Aleteia

Simple techniques to introduce children to prayer

Jeffrey Bruno - Aleteia
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Praying with kids is not without its challenges, including the risk of falling into routine.

Praying together as a family leads to spiritual growth for all its members and strengthens the bond that unites them all. However, simply wanting to introduce it in your home isn’t enough; you have to know how to do it the right way. 

Praying together with children is much easier than praying as a couple. Usually, kids are quite willing to pray with their mommy and daddy. However, praying with kids is not without its challenges, including the risk of falling into routine and disconnecting. 

Let the child take the initiative

Before you begin praying with your kids, remember that you are not having them “say their prayers,” you are actually praying together with them. Your role as an educator is limited to encouraging, suggesting, and helping your kids, with respect for the prayer of the Holy Spirit in their hearts.

Most importantly, you must teach them how to engage in prayer, to become attuned (to close their eyes, think of Jesus who is in their hearts) and then show them how to go over their day, to eventually say thank you for all that has been received and to ask forgiveness. You can repeat together a verse from the Gospels  and teach your kids how to pray for their friends, their parents, their teachers, for the sick, the elderly they know, and the great causes of the Church and in the world.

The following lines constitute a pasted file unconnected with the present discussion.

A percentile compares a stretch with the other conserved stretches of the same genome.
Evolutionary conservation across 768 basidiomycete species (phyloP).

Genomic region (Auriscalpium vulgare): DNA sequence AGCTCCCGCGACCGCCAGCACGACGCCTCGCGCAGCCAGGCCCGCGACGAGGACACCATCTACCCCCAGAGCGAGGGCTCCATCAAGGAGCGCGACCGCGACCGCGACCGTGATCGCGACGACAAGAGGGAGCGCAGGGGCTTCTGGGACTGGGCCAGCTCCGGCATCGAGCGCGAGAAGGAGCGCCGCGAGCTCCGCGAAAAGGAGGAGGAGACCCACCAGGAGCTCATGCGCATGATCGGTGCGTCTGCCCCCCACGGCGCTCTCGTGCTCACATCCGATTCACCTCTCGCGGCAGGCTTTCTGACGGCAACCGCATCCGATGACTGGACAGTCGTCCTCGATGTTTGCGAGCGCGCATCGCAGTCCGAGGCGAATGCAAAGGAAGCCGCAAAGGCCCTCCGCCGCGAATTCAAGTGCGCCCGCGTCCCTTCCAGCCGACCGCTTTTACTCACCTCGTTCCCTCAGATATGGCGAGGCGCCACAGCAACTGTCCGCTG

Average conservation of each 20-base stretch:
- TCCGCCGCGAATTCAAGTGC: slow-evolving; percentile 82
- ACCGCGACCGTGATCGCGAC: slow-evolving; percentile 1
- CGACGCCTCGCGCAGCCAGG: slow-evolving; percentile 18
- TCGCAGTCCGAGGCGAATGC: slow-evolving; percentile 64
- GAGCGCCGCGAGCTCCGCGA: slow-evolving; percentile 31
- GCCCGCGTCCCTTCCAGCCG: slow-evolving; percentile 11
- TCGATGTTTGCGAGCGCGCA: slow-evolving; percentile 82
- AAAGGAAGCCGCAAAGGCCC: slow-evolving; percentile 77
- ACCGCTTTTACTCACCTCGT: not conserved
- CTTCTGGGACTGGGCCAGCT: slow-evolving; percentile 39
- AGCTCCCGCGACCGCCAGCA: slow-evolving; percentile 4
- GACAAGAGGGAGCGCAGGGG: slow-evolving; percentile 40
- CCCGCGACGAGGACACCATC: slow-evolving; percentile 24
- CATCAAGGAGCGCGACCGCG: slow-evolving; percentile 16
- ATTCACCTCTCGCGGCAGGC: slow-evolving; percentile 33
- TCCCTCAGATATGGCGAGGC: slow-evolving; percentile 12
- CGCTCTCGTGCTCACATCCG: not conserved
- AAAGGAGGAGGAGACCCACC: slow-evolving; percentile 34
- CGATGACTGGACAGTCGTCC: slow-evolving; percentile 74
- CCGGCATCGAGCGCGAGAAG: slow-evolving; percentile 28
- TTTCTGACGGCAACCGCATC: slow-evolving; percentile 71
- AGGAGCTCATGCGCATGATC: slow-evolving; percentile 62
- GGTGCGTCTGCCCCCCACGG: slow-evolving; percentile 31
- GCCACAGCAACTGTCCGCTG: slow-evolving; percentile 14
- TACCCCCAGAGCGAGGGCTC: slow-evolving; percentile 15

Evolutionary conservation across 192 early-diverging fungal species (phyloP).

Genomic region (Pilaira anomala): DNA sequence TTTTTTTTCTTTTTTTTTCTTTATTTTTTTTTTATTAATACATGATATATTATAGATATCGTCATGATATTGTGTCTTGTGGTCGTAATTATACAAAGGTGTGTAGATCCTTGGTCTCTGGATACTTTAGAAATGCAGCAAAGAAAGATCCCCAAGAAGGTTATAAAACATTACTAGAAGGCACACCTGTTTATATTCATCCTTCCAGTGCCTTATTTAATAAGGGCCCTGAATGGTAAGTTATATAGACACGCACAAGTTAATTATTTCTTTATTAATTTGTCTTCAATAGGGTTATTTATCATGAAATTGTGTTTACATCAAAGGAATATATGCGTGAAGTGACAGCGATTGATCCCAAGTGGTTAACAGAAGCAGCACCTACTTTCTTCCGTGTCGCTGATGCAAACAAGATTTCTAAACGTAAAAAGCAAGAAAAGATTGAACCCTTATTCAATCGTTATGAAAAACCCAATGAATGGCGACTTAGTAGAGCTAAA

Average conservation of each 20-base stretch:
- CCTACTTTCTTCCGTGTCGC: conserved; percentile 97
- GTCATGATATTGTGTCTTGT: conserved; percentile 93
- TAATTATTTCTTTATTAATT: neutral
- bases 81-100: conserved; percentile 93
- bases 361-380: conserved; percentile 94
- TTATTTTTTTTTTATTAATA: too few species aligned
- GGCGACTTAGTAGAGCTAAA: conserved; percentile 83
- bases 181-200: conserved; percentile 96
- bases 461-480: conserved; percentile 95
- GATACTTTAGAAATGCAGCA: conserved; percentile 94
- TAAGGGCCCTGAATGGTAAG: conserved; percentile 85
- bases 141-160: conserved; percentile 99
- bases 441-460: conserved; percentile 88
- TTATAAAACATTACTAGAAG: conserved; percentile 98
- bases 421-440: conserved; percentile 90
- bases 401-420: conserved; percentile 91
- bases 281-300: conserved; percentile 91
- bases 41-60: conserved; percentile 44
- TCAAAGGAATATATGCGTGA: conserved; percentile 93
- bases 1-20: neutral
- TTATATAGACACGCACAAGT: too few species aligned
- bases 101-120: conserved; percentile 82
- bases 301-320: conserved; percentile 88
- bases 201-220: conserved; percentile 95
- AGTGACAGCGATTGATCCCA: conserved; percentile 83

The conclusion can be a slowly recited, drawn out prayer, including a Rosary or calling on saints and guardian angels. Its general structure can remain the same, but you must be careful to renew its contents. From time to time, one of the children can prepare the prayer, and you can give do some chanting or singing (children really love this), as well as vary your body posture: standing or kneeling, hands joined together or apart.

Be sure not to let things get stale and routine but always encourage your children be both serious and attentive. As they grow older, children should sometimes be invited to pray by themselves and learn to approach God responsibly on their own.

Jean-Régis Fropo